Students and families filed a class action lawsuit Tuesday against the New-York based College Board, over technical problems with at-home Advanced Placement exams taken during the coronavirus pandemic.
Some students reported issues such as not being able to submit responses on the AP exams, while others couldn’t even log on to the testing platform to take the rigorous tests, according to the lawsuit filed Tuesday in California.
The families, as well as The National Center for Fair and Open Testing (FairTest), a national organization promoting fair standardized testing, are plaintiffs in the class action suit.
Families are seeking damages “in an amount that exceeds $500 million, with the exact amount to be proven at trial,” the lawsuit states, and “for punitive damages in an amount sufficient to punish defendants and to deter them from engaging in wrongful conduct in the future.”
Advanced Placement has been a mainstay for decades at high schools across the country. Students take the tough courses as well as millions of AP exams, which can give college credits to students who pass the exams, helping to lower their tuition bills.
The nonprofit College Board offers at least three dozen AP exams ranging from U.S. History to chemistry, macroeconomics and Spanish language and culture.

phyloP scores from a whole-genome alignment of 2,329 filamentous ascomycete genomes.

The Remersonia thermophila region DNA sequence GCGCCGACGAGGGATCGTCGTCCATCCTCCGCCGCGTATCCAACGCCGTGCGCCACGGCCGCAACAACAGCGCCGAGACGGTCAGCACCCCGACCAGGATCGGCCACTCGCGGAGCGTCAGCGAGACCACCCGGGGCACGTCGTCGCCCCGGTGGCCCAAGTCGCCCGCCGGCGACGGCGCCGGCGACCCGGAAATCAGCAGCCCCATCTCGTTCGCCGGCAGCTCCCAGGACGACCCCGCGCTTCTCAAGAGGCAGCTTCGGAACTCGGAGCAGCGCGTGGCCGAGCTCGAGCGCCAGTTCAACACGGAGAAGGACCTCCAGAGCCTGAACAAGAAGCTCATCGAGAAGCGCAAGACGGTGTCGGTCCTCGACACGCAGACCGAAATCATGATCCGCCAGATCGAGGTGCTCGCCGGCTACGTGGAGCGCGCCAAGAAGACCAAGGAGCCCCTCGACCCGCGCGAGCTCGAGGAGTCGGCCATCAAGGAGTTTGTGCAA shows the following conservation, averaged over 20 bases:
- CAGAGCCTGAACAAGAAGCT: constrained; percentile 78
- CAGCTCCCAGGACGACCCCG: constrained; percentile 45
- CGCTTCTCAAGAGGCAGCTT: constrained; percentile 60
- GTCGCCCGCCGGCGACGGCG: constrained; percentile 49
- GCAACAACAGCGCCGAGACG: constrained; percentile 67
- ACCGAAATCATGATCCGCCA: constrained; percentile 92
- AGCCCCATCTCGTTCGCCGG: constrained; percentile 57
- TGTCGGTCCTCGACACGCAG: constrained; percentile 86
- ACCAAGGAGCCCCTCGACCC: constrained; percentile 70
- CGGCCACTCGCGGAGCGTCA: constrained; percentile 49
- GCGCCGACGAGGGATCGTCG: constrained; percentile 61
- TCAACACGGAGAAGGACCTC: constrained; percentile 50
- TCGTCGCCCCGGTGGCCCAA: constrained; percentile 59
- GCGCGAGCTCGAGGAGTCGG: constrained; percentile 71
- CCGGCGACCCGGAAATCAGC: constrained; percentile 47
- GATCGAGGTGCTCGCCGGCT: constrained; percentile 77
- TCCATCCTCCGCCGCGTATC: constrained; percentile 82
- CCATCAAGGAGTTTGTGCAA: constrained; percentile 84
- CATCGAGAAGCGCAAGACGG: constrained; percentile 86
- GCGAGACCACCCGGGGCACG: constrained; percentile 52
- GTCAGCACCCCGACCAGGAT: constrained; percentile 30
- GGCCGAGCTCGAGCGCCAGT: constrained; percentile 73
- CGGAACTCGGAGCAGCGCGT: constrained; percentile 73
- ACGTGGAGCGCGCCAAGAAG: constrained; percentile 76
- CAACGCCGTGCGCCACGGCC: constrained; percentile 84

Fees for the exams have put millions in the College Board’s coffers. The lawsuit, for example, said, “In 2018, the College Board earned over $480 million dollars from its AP program alone.”
“Students who relied on AP scores for the financial benefits of college placement and credit experienced technical glitches, timing issues, and a heightened level of anxiety and distress,” the 46-page lawsuit reads. “Reports of anywhere between 5% and 20% of examinees were unable to submit their responses through the at-home testing platform during the first three days of AP exams.”
FairTest said it documented students’ bad experiences and that the online exams were not ready for administering to students.
“The College Board was warned about many potential access, technology and security problems by FairTest and other groups that had documented crashes when other computerized tests were introduced. Nevertheless, the Board rushed ‘untested’ AP computerized exams into the marketplace in order to preserve its largest revenue-generating program when they could no longer administer in-school tests,” Bob Schaeffer, FairTest’s interim executive director, said in an email to the Florida Phoenix.
The College Board breached its contract, was negligent, and violated the Americans with Disabilities Act, among other issues, according to the lawsuit.
A College Board spokesman has yet to respond to a request for comment.
Students took AP online exams in an at-home testing environment because of the COVID-19 pandemic, and many students wanted to do so, according to the College Board.
“We made the decision to offer the 2020 AP Exams online because students overwhelmingly told us they wanted the chance to test,” the College Board said Tuesday in an email update to the media.
Schaeffer also noted that “fundamental design problems, which should have been detected if the rollout of the new testing technology had not been so rushed, resulted in tens of thousands of students not being able to submit their answers.”
“This is not a ‘glitch’ but a systematic ‘failure,'” he said.